‘Hinduism appears like a centre of gravity doll’ – Supreme Court

via http://expressbuzz.com/nation/hinduism-appears-like-a-centre-of-gravity-doll/206015.html published on September 14, 2010

NEW DELHI: The Supreme Court has observed that the Hinduism appears to be a very complex religion. It is like a centre of gravity doll which always regains its upright position however much it may be upset.

A Bench, comprising Justice D K Jain and Justice Dattu, made these observations on Tuesday while delivering the judgment with regard to the appeal of AIADMK MLA from Rajapalayam constituency, M Chandra.

M Thangamuthu, who contested as an independent and lost, filed an election petition in the HC saying Chandra who contested from the reserved constituency for the Scheduled Castes was a Christian and her election should be set aside.

The HC allowed his petition.

Chandra, challenging the verdict of the Madras High Court averred that though her father was a Christian, he deserted her mother and herself when she was a child and she grew up as a Hindu in the house of her mother’s sister, both of whom were Hindus.

She also maintained that she underwent the conversion ceremony in 1994 to re-embrace Hinduism (to scotch any such doubts). Justice Dattu, writing the judgment, noted that the Hinduism does not have a single founder, a single book, a single church or even a single way of life.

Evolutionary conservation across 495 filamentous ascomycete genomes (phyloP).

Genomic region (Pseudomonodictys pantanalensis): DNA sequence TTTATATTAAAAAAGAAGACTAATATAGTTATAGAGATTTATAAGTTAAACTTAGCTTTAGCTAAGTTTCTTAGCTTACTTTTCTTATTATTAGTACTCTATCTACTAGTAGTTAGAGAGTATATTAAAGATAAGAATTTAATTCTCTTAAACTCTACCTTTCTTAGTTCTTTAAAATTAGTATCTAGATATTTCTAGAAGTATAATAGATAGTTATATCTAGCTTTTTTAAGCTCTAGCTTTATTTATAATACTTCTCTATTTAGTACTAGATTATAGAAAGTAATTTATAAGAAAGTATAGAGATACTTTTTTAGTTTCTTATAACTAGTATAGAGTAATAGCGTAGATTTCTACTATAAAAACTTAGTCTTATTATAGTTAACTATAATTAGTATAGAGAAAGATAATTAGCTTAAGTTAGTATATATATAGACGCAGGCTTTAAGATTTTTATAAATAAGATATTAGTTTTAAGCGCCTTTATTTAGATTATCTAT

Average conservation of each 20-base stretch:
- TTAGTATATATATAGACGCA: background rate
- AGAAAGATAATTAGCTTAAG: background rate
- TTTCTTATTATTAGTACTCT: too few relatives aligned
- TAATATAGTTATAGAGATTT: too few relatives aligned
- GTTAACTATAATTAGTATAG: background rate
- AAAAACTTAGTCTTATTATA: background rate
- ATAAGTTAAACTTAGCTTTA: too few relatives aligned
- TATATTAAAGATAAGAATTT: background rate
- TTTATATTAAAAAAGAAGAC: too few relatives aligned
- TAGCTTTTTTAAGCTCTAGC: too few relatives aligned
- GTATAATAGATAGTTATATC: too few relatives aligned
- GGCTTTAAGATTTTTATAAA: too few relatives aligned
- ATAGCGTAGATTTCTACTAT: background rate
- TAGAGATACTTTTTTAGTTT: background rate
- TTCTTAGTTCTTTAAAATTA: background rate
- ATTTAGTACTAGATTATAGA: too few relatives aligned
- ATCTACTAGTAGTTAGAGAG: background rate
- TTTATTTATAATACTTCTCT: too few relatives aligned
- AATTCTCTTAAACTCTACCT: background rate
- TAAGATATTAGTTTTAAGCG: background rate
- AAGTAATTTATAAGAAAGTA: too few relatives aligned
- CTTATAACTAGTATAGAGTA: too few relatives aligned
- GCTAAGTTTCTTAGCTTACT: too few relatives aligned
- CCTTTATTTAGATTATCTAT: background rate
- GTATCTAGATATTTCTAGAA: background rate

“Hinduism was not the caste system and its hierarchies, though the system was a part of its social arrangement, based on the division of labour,” he said. Citing apex court’s observations in Ganpat’s case, Justice Dattu said, “Hinduism was not a religion with one God or one Holy scripture. The practices of Hindus varied from region to region, place to place. Yet, all these people are Hindus.

Hinduism does not preach or uphold untouchability, though the Hindu society has practised it, at first, due to reasons of public health and later, due to prejudices (copied in tits and bits from the book, Facets of Hinduism by Sri Swami Harshananda.” The court said, “It is a settled principle of law that to prove a conversion from one religion to another, two elements need to be satisfied.

First, there has to be a conversion and second, acceptance into the community to which the person converted. It is obvious that the need of a conversion cannot be altogether done away with,” he added.

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